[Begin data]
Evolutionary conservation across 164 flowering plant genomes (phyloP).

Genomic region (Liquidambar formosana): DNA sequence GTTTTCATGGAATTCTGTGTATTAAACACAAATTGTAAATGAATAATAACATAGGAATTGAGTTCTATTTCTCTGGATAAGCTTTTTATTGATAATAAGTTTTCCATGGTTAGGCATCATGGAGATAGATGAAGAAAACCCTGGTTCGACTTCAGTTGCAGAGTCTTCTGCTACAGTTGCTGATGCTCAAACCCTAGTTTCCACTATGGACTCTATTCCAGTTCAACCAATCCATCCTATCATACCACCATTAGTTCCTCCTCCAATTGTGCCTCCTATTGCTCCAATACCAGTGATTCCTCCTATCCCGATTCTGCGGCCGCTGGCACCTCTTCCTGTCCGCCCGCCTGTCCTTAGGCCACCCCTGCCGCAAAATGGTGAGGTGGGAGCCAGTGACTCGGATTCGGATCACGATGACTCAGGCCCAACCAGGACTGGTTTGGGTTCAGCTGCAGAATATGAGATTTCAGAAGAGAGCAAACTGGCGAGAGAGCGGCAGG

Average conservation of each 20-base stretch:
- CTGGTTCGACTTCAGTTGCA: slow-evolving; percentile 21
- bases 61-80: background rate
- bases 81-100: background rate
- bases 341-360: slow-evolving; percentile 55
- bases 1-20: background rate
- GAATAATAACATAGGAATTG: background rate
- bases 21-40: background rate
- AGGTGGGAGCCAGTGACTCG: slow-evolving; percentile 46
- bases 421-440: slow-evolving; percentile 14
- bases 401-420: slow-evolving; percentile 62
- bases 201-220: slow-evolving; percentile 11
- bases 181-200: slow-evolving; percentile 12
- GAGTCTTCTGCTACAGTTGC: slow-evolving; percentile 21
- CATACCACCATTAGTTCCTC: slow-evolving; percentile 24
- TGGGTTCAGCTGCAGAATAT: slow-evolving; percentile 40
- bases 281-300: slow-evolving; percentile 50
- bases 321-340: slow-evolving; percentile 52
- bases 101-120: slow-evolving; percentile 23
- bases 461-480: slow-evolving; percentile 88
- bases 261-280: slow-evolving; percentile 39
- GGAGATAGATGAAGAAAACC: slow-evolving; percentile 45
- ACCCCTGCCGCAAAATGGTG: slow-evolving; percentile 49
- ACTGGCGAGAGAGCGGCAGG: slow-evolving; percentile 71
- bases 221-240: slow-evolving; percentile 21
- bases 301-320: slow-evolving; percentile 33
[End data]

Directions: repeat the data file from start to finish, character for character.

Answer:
Evolutionary conservation across 164 flowering plant genomes (phyloP).

Genomic region (Liquidambar formosana): DNA sequence GTTTTCATGGAATTCTGTGTATTAAACACAAATTGTAAATGAATAATAACATAGGAATTGAGTTCTATTTCTCTGGATAAGCTTTTTATTGATAATAAGTTTTCCATGGTTAGGCATCATGGAGATAGATGAAGAAAACCCTGGTTCGACTTCAGTTGCAGAGTCTTCTGCTACAGTTGCTGATGCTCAAACCCTAGTTTCCACTATGGACTCTATTCCAGTTCAACCAATCCATCCTATCATACCACCATTAGTTCCTCCTCCAATTGTGCCTCCTATTGCTCCAATACCAGTGATTCCTCCTATCCCGATTCTGCGGCCGCTGGCACCTCTTCCTGTCCGCCCGCCTGTCCTTAGGCCACCCCTGCCGCAAAATGGTGAGGTGGGAGCCAGTGACTCGGATTCGGATCACGATGACTCAGGCCCAACCAGGACTGGTTTGGGTTCAGCTGCAGAATATGAGATTTCAGAAGAGAGCAAACTGGCGAGAGAGCGGCAGG

Average conservation of each 20-base stretch:
- CTGGTTCGACTTCAGTTGCA: slow-evolving; percentile 21
- bases 61-80: background rate
- bases 81-100: background rate
- bases 341-360: slow-evolving; percentile 55
- bases 1-20: background rate
- GAATAATAACATAGGAATTG: background rate
- bases 21-40: background rate
- AGGTGGGAGCCAGTGACTCG: slow-evolving; percentile 46
- bases 421-440: slow-evolving; percentile 14
- bases 401-420: slow-evolving; percentile 62
- bases 201-220: slow-evolving; percentile 11
- bases 181-200: slow-evolving; percentile 12
- GAGTCTTCTGCTACAGTTGC: slow-evolving; percentile 21
- CATACCACCATTAGTTCCTC: slow-evolving; percentile 24
- TGGGTTCAGCTGCAGAATAT: slow-evolving; percentile 40
- bases 281-300: slow-evolving; percentile 50
- bases 321-340: slow-evolving; percentile 52
- bases 101-120: slow-evolving; percentile 23
- bases 461-480: slow-evolving; percentile 88
- bases 261-280: slow-evolving; percentile 39
- GGAGATAGATGAAGAAAACC: slow-evolving; percentile 45
- ACCCCTGCCGCAAAATGGTG: slow-evolving; percentile 49
- ACTGGCGAGAGAGCGGCAGG: slow-evolving; percentile 71
- bases 221-240: slow-evolving; percentile 21
- bases 301-320: slow-evolving; percentile 33